The University of Iowa’s entire school of the arts, destroyed by a flood in 2008, has come roaring back, thanks to architects at Pelli Clark Pelli, Steven Holl and LMN Architects.
Pelli Clark Pelli designed a new auditorium, and Holl, a new school of the arts. Both, along with LMN’s Voxman Music Building, were completed by 2016. The music building was sited downtown, rather than back on the banks of the Iowa River.
“They wanted to be in the heart of downtown – to reconnect and have the city and the life of the school intertwine,” says Stephen Van Dyck, partner in the firm. “Students would go there to learn the art of performance, and have a relationship with the public.”
LMN worked on the project with local architects Neumann Monson, who’d worked mightily to document losses from the flood of 2008. And they did their due diligence, analyzing all the other buildings downtown.
“They’re light in tone with limestone and more light than dark, so we knew it had to be light to connect,” he says. “So it’s white terra cotta – we did it in a way that’s different from the other buildings in the city.”
The site was a tight one, which meant the structure had to be a tall one to accommodate all 186,000 square feet of practice and performance spaces. “Unlike an office or a classroom building, it requires different types of rooms – from practice rooms for individuals to large ensemble spaces to rehearsal halls,” he says. “It needs to be configurable to accommodate a solo singer or a jazz band or a full orchestra, and each requires a different acoustical setting.”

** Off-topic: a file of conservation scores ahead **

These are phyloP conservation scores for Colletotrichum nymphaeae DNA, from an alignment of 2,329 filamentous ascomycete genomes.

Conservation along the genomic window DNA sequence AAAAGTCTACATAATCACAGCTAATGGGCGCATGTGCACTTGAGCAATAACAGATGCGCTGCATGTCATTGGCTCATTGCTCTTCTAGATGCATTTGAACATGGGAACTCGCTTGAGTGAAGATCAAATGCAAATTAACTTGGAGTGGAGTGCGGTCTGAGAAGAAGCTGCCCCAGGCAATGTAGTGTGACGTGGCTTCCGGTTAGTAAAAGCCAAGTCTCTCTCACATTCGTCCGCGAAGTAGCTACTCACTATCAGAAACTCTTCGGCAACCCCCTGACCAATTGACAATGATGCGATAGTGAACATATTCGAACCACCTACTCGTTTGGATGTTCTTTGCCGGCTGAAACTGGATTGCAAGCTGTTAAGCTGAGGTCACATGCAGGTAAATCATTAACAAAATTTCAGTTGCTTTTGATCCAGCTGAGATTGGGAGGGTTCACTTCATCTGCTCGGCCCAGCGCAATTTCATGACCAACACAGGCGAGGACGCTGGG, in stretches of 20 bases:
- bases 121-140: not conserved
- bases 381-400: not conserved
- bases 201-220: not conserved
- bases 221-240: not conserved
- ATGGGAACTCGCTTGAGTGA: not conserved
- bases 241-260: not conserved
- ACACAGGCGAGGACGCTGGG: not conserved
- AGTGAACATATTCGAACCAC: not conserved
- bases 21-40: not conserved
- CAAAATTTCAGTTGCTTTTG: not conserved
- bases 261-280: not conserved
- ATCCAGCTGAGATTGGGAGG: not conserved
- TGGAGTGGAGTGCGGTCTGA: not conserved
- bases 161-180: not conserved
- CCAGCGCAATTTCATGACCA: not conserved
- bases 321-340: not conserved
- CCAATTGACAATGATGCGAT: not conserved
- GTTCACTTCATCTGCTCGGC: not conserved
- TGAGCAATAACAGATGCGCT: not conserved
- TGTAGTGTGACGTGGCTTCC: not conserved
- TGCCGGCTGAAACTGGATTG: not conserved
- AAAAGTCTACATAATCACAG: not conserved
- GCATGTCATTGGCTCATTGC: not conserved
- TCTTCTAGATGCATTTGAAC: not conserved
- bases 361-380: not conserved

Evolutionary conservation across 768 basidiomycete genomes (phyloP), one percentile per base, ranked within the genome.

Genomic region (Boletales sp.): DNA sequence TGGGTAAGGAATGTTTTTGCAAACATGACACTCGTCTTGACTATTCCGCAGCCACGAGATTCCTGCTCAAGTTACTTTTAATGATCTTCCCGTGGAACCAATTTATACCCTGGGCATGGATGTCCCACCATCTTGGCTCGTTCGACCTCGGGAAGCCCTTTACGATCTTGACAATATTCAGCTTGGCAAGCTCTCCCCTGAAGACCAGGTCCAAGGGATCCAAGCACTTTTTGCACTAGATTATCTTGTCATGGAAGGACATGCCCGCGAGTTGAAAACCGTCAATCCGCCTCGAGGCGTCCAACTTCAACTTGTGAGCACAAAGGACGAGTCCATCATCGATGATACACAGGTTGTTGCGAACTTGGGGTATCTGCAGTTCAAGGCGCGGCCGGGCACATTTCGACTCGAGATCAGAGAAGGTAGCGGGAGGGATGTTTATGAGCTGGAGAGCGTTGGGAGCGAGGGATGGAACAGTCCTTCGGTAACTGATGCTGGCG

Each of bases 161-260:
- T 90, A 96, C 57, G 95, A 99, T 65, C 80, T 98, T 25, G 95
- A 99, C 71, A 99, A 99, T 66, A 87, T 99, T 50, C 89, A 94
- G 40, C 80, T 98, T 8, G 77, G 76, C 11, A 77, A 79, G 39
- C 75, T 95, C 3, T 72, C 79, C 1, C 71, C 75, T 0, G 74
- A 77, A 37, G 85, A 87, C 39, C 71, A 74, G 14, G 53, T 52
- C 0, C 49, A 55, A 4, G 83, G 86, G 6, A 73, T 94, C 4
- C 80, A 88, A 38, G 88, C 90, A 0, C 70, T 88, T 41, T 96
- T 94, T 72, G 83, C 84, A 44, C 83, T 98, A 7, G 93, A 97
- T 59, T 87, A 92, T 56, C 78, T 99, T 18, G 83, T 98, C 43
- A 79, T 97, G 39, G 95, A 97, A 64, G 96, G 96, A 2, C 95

They solved the acoustical challenges with a flexible system of drapes. “Organ music needs a large rooms and vibrant space for the way that sound travels through the room – so there’s a four-second delay without the drapes,” he says. “Then we use them in degrees to muffle it more for a jazz band, for a sense that they’re in the acoustics of a Manhattan jazz club.”
And the building interacts with its downtown neighbors at every opportunity. You move up through the building’s connective tissue, and it culminates at the outdoor roof terrace, he says. “The community has adopted that space from all over campus – it’s removed but it’s a common social space,” he says. “So there was a desire to encourage people to interact and use it as part of the city fabric.”
In its recital halls, students practice. In its concert hall, they’ll debut their first public performances. But on the rooftop, they can find their place in the world.
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